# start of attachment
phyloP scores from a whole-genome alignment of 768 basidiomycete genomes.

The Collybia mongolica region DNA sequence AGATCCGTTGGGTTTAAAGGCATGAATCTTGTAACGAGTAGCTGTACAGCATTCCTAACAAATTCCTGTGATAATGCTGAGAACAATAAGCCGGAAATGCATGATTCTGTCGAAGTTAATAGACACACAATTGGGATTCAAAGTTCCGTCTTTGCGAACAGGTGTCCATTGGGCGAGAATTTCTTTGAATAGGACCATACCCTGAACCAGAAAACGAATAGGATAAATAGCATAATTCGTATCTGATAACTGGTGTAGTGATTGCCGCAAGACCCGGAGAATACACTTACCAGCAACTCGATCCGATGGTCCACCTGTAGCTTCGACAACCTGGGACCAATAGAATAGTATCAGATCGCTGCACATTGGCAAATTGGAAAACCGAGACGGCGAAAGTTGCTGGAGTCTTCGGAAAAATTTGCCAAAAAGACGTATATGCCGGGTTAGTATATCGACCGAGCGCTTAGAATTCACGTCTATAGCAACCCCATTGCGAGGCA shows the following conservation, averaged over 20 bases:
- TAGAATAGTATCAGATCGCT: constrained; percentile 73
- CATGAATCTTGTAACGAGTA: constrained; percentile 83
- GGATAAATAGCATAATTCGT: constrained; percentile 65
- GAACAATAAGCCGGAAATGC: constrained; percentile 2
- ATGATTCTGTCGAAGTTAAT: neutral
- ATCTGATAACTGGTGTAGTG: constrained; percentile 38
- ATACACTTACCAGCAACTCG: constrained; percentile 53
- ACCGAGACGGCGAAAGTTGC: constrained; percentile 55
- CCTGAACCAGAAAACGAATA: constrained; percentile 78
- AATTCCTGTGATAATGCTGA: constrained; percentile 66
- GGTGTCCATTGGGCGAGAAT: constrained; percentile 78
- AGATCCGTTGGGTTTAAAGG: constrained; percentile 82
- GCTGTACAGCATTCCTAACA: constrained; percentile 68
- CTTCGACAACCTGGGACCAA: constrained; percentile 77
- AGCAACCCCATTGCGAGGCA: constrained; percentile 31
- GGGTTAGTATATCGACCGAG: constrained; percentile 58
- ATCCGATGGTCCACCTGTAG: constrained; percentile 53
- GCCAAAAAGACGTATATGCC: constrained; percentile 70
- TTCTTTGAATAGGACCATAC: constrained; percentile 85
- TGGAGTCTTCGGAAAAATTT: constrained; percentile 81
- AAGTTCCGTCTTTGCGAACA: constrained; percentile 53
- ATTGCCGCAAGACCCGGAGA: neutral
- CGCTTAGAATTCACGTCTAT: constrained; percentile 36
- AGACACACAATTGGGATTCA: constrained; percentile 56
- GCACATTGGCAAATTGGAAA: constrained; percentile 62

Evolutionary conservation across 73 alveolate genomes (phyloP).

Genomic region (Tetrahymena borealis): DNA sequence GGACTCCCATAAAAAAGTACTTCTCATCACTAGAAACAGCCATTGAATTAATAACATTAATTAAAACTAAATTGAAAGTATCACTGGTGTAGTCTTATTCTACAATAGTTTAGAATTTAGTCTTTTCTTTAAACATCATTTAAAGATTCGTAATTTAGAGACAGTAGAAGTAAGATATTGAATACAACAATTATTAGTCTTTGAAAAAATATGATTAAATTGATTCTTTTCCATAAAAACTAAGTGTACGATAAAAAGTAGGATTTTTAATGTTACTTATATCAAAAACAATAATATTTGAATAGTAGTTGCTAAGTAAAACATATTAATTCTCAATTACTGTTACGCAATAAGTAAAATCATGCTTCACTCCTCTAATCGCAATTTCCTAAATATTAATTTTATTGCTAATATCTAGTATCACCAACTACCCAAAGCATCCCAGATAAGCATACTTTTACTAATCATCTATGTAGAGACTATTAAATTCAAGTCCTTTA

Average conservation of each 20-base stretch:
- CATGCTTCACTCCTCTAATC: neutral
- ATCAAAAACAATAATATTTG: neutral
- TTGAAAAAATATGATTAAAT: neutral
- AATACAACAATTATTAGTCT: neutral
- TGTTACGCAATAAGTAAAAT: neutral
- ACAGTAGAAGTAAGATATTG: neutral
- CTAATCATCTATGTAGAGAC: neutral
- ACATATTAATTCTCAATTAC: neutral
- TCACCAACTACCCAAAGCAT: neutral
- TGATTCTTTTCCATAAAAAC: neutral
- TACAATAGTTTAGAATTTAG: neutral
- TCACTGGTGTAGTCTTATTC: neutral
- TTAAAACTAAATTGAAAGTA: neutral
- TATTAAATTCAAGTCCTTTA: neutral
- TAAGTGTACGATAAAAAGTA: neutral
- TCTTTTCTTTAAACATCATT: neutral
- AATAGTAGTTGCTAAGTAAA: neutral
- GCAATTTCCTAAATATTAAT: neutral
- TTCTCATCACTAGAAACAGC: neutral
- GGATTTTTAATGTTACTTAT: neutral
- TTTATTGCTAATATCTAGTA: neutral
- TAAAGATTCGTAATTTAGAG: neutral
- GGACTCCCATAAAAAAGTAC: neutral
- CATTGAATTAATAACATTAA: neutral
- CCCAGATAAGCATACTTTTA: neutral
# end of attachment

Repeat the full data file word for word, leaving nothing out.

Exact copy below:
phyloP scores from a whole-genome alignment of 768 basidiomycete genomes.

The Collybia mongolica region DNA sequence AGATCCGTTGGGTTTAAAGGCATGAATCTTGTAACGAGTAGCTGTACAGCATTCCTAACAAATTCCTGTGATAATGCTGAGAACAATAAGCCGGAAATGCATGATTCTGTCGAAGTTAATAGACACACAATTGGGATTCAAAGTTCCGTCTTTGCGAACAGGTGTCCATTGGGCGAGAATTTCTTTGAATAGGACCATACCCTGAACCAGAAAACGAATAGGATAAATAGCATAATTCGTATCTGATAACTGGTGTAGTGATTGCCGCAAGACCCGGAGAATACACTTACCAGCAACTCGATCCGATGGTCCACCTGTAGCTTCGACAACCTGGGACCAATAGAATAGTATCAGATCGCTGCACATTGGCAAATTGGAAAACCGAGACGGCGAAAGTTGCTGGAGTCTTCGGAAAAATTTGCCAAAAAGACGTATATGCCGGGTTAGTATATCGACCGAGCGCTTAGAATTCACGTCTATAGCAACCCCATTGCGAGGCA shows the following conservation, averaged over 20 bases:
- TAGAATAGTATCAGATCGCT: constrained; percentile 73
- CATGAATCTTGTAACGAGTA: constrained; percentile 83
- GGATAAATAGCATAATTCGT: constrained; percentile 65
- GAACAATAAGCCGGAAATGC: constrained; percentile 2
- ATGATTCTGTCGAAGTTAAT: neutral
- ATCTGATAACTGGTGTAGTG: constrained; percentile 38
- ATACACTTACCAGCAACTCG: constrained; percentile 53
- ACCGAGACGGCGAAAGTTGC: constrained; percentile 55
- CCTGAACCAGAAAACGAATA: constrained; percentile 78
- AATTCCTGTGATAATGCTGA: constrained; percentile 66
- GGTGTCCATTGGGCGAGAAT: constrained; percentile 78
- AGATCCGTTGGGTTTAAAGG: constrained; percentile 82
- GCTGTACAGCATTCCTAACA: constrained; percentile 68
- CTTCGACAACCTGGGACCAA: constrained; percentile 77
- AGCAACCCCATTGCGAGGCA: constrained; percentile 31
- GGGTTAGTATATCGACCGAG: constrained; percentile 58
- ATCCGATGGTCCACCTGTAG: constrained; percentile 53
- GCCAAAAAGACGTATATGCC: constrained; percentile 70
- TTCTTTGAATAGGACCATAC: constrained; percentile 85
- TGGAGTCTTCGGAAAAATTT: constrained; percentile 81
- AAGTTCCGTCTTTGCGAACA: constrained; percentile 53
- ATTGCCGCAAGACCCGGAGA: neutral
- CGCTTAGAATTCACGTCTAT: constrained; percentile 36
- AGACACACAATTGGGATTCA: constrained; percentile 56
- GCACATTGGCAAATTGGAAA: constrained; percentile 62

Evolutionary conservation across 73 alveolate genomes (phyloP).

Genomic region (Tetrahymena borealis): DNA sequence GGACTCCCATAAAAAAGTACTTCTCATCACTAGAAACAGCCATTGAATTAATAACATTAATTAAAACTAAATTGAAAGTATCACTGGTGTAGTCTTATTCTACAATAGTTTAGAATTTAGTCTTTTCTTTAAACATCATTTAAAGATTCGTAATTTAGAGACAGTAGAAGTAAGATATTGAATACAACAATTATTAGTCTTTGAAAAAATATGATTAAATTGATTCTTTTCCATAAAAACTAAGTGTACGATAAAAAGTAGGATTTTTAATGTTACTTATATCAAAAACAATAATATTTGAATAGTAGTTGCTAAGTAAAACATATTAATTCTCAATTACTGTTACGCAATAAGTAAAATCATGCTTCACTCCTCTAATCGCAATTTCCTAAATATTAATTTTATTGCTAATATCTAGTATCACCAACTACCCAAAGCATCCCAGATAAGCATACTTTTACTAATCATCTATGTAGAGACTATTAAATTCAAGTCCTTTA

Average conservation of each 20-base stretch:
- CATGCTTCACTCCTCTAATC: neutral
- ATCAAAAACAATAATATTTG: neutral
- TTGAAAAAATATGATTAAAT: neutral
- AATACAACAATTATTAGTCT: neutral
- TGTTACGCAATAAGTAAAAT: neutral
- ACAGTAGAAGTAAGATATTG: neutral
- CTAATCATCTATGTAGAGAC: neutral
- ACATATTAATTCTCAATTAC: neutral
- TCACCAACTACCCAAAGCAT: neutral
- TGATTCTTTTCCATAAAAAC: neutral
- TACAATAGTTTAGAATTTAG: neutral
- TCACTGGTGTAGTCTTATTC: neutral
- TTAAAACTAAATTGAAAGTA: neutral
- TATTAAATTCAAGTCCTTTA: neutral
- TAAGTGTACGATAAAAAGTA: neutral
- TCTTTTCTTTAAACATCATT: neutral
- AATAGTAGTTGCTAAGTAAA: neutral
- GCAATTTCCTAAATATTAAT: neutral
- TTCTCATCACTAGAAACAGC: neutral
- GGATTTTTAATGTTACTTAT: neutral
- TTTATTGCTAATATCTAGTA: neutral
- TAAAGATTCGTAATTTAGAG: neutral
- GGACTCCCATAAAAAAGTAC: neutral
- CATTGAATTAATAACATTAA: neutral
- CCCAGATAAGCATACTTTTA: neutral